The problem with warrior-style policing, as critics and academics point out, is that it prepares officers for violence. And indeed, some of the cops involved in the most visible police shootings have undergone warrior cop training. In 2016, Jeronimo Yanez, a 28-year-old police officer in a Minneapolis suburb, shot and killed Philando Castile, a 32-year old Black man, during a traffic stop. Castile was a licensed gun owner, and had informed Yanez that there was a weapon in the car. Yanez, who said he “feared for his life,” shot Castile in front of his 4-year-old daughter and partner. It was later revealed that Yanez had attended a department-funded “Bulletproof Warrior” seminar. The presenter was Lt. Col. Dave Grossman, an industry figurehead whose teaching primes law enforcement with a central question: Are you ready to kill?
The 2016 fatal shooting of Castile ignited a debate over the merits of warrior cop training in Minneapolis. In 2019, Mayor Jacob Frey announced a ban on the courses for city police officers. “When you’re conditioned to believe that every person encountered poses a threat to your existence, you simply cannot be expected to build out meaningful relationships with those same people,” he said. Within a week of the news, the city’s police union unveiled that it had partnered with Law Officer, a training website, to offer a $55,000 online course to officers free of charge. “It’s not about killing, it’s about surviving,” said Bob Kroll, the union president. A little over a year later, George Floyd, a 46-year-old Black man, was slowly asphyxiated on a public street by a Minneapolis police officer, sparking nationwide calls for reform.
Academics have long pointed out that military tactics simply don’t translate well into domestic policing. In 2018, a researcher at Princeton University found that SWAT teams are not only disproportionately used in communities of color, but provide no improvements to protecting officers or reducing crime. And according to the American Civil Liberties Union, the militarization of police has eroded public trust in law enforcement, particularly with Black and Latinx communities.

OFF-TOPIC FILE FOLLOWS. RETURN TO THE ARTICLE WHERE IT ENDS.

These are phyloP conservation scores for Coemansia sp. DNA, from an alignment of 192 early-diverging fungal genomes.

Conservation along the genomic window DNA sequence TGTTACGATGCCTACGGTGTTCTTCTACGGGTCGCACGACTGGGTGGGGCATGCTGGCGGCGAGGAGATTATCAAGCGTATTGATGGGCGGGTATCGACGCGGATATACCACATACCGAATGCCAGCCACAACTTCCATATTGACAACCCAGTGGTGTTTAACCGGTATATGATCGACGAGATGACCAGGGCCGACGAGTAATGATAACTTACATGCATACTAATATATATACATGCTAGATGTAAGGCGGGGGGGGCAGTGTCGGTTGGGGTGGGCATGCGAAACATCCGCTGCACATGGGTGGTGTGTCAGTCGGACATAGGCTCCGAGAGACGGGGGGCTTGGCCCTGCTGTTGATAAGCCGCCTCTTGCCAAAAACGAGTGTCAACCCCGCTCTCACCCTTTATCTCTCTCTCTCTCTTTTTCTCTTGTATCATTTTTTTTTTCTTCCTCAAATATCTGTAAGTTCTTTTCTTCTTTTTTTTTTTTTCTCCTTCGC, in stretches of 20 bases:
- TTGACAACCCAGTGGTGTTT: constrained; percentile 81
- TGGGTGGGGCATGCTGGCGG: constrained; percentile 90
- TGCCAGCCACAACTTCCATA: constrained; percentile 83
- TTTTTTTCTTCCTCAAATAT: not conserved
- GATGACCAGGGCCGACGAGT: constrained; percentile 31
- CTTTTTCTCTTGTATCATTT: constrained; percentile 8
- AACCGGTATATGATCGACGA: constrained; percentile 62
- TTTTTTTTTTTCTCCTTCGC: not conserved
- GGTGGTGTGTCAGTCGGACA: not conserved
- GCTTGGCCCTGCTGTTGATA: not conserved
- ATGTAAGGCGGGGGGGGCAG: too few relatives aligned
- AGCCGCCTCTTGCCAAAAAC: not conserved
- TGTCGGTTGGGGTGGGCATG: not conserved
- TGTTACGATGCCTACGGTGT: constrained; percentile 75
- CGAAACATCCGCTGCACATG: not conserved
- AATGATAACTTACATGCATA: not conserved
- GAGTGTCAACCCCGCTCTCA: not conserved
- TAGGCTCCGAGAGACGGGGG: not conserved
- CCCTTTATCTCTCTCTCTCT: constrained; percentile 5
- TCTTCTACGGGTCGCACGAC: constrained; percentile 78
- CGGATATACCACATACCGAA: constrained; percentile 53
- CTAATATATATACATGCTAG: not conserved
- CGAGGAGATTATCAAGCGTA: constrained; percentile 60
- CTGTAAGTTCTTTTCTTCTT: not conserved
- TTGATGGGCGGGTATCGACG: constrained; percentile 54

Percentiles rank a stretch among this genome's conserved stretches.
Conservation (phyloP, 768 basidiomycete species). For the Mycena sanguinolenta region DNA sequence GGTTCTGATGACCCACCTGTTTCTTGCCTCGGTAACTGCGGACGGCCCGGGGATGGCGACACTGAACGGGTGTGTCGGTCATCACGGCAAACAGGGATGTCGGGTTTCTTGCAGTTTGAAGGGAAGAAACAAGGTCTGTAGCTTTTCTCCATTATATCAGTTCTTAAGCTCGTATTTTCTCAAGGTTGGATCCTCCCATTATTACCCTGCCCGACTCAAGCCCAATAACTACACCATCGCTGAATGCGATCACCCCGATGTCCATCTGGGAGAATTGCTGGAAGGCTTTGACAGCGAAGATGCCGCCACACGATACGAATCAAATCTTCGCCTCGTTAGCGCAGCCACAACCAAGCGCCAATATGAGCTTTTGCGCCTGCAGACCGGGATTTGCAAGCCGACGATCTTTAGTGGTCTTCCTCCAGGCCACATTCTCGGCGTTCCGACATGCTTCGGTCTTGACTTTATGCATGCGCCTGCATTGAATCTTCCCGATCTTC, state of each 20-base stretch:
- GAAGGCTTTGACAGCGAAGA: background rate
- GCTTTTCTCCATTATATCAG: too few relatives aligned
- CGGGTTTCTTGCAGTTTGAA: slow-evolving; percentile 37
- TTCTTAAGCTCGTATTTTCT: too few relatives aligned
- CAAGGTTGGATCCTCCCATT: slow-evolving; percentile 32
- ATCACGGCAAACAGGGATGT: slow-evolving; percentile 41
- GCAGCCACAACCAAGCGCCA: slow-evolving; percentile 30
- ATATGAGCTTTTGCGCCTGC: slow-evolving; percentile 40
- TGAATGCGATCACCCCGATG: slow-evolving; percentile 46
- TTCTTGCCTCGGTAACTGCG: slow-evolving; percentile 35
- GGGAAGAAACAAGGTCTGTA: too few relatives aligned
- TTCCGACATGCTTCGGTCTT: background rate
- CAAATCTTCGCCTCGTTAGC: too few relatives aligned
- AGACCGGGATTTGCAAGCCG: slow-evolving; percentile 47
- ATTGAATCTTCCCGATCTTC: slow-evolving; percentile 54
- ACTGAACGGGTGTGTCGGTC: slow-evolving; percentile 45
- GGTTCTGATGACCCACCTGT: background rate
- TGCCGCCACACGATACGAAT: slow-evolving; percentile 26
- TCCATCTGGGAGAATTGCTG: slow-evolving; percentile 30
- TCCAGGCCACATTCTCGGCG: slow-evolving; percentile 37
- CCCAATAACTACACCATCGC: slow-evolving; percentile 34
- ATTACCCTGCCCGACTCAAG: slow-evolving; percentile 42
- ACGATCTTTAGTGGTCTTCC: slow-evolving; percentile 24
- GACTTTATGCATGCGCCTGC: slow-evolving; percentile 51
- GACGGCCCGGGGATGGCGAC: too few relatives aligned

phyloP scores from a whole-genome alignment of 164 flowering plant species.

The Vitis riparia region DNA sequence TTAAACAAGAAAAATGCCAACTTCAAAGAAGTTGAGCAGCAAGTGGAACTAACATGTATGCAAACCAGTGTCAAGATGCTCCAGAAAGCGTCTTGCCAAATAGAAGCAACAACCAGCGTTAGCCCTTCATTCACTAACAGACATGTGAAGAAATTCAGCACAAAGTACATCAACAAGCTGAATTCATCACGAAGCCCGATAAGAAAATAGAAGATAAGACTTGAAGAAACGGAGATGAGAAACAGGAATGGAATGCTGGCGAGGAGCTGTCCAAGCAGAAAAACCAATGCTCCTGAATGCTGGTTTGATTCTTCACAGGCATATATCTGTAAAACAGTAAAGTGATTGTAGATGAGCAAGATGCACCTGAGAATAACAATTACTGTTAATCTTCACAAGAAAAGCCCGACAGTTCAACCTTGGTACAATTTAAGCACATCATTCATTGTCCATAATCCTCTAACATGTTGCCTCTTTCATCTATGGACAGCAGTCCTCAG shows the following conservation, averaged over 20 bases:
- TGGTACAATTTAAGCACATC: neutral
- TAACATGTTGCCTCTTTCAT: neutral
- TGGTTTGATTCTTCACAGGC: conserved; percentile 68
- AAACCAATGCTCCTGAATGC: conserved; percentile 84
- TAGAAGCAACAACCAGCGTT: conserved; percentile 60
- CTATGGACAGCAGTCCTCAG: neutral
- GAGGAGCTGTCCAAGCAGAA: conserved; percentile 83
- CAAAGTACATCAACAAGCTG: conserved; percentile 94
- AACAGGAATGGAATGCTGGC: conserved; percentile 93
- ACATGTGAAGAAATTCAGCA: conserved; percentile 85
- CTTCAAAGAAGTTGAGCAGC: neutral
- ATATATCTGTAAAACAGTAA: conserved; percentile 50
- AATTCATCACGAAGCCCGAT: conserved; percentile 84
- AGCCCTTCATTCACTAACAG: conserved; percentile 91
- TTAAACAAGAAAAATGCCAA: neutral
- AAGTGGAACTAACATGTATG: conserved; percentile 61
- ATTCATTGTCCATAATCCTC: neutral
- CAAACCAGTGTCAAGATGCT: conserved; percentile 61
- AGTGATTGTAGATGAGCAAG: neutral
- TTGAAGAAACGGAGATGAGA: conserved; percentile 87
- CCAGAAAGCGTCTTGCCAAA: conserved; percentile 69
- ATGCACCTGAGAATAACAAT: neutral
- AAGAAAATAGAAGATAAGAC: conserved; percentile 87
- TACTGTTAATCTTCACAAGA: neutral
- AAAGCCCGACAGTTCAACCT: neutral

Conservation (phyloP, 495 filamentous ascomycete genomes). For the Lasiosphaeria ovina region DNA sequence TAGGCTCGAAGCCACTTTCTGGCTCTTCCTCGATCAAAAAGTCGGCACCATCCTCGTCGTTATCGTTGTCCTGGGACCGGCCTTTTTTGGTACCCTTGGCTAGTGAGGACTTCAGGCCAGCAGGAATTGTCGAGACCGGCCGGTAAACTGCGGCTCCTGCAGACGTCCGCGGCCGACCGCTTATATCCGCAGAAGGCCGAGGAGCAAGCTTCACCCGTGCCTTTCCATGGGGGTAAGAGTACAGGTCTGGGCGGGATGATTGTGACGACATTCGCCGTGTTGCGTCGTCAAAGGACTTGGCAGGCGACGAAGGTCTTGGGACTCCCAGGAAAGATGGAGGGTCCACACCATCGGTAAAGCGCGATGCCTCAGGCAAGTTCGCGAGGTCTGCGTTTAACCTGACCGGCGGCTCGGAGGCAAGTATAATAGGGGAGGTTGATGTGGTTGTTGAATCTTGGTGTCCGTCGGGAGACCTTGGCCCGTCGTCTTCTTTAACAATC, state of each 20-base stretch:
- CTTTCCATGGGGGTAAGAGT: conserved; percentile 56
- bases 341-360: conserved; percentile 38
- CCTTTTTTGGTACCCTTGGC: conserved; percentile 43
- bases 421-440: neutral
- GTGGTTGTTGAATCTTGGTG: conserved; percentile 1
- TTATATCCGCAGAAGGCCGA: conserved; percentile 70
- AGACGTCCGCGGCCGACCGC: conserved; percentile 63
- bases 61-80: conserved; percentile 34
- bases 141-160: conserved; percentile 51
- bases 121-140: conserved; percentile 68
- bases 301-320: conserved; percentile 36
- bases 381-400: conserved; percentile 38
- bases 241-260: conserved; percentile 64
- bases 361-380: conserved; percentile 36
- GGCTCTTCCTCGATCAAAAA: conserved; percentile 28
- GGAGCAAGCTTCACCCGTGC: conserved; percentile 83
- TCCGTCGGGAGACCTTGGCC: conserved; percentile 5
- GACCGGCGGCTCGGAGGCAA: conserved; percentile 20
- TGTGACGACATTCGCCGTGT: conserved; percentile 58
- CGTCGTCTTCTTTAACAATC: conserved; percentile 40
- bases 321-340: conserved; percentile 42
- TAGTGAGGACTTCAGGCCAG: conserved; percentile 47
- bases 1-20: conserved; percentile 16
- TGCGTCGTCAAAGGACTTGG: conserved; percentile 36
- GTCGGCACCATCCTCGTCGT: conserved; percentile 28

While some departments and academics debate how or if cops should transition away from the warrior cop mentality, there continues to be a decided thirst for hard-nosed training. In September, Street Cop Training, a New Jersey-based outfit, released plans for its first annual conference. The event, which will take place at an Atlantic City casino in the fall of 2021, boasts a plethora of keynote speakers, from officers who’ve been featured in high-profile shootings, to an MMA fighter and ex-Special Forces soldier. “I’ve had it with these law enforcement protesters,” blares Tomi Lahren, the conservative pundit, in a promo video for the conference. Cops, she said, “are the thin blue line. They are the heroes!” Like many offerings in the warrior cop industry, a ticket to the five-day conference is not cheap: $500 per admission.
In the wake of high-profile deaths at the hands of police, third-party consultants have yet again pioneered methods to capitalize. PolicePR, a company which specializes in “unconventional” law enforcement public relations, offers to help departments with “damage control.” Police Social Media, an Arizona company, consults departments on how to use “Guerrilla tactics to fight lies, rumors & false narratives.” In California, there’s Cop PRotect, which according to a 2015 press release, was created due to the “national wave of anti-police sentiment” that followed the shooting of a Michael Brown, a Black man, by Darren Wilson, a white police officer, in Ferguson, Missouri.
“Darren Wilson was nearly murdered and now lives in hiding, while the man who tried to kill him is declared a hero by activists,” said the company’s owner, Robert Parry, in the release. ”Cop PRotect gives cops like Darren Wilson… a trusted friend to tell their stories.”
Critics say the warrior cop mindset has had a particularly devastating effect on communities of color and the poor. American police shoot, kill, and imprison more people than their counterparts in any other developed nation in the world. Black people bear the most catastrophic brunt: They are 2.5 times more likely to be killed by police than white Americans are. In the meantime, police struggle with closing investigations. According to the FBI’s latest figures, American police struggle to make arrests for violent crimes, with property crime clearances faring much worse.
“If you are convinced that the people you keep safe are actually the enemy, then your work as a police officer will proceed with that in mind,” said Eric Tang, a professor of African and African-American Diaspora at the University of Texas at Austin. “You can’t have it both ways: On one hand, you can’t talk about being an officer of the ‘peace,’ and on the other hand, describe yourself as someone who is at war.”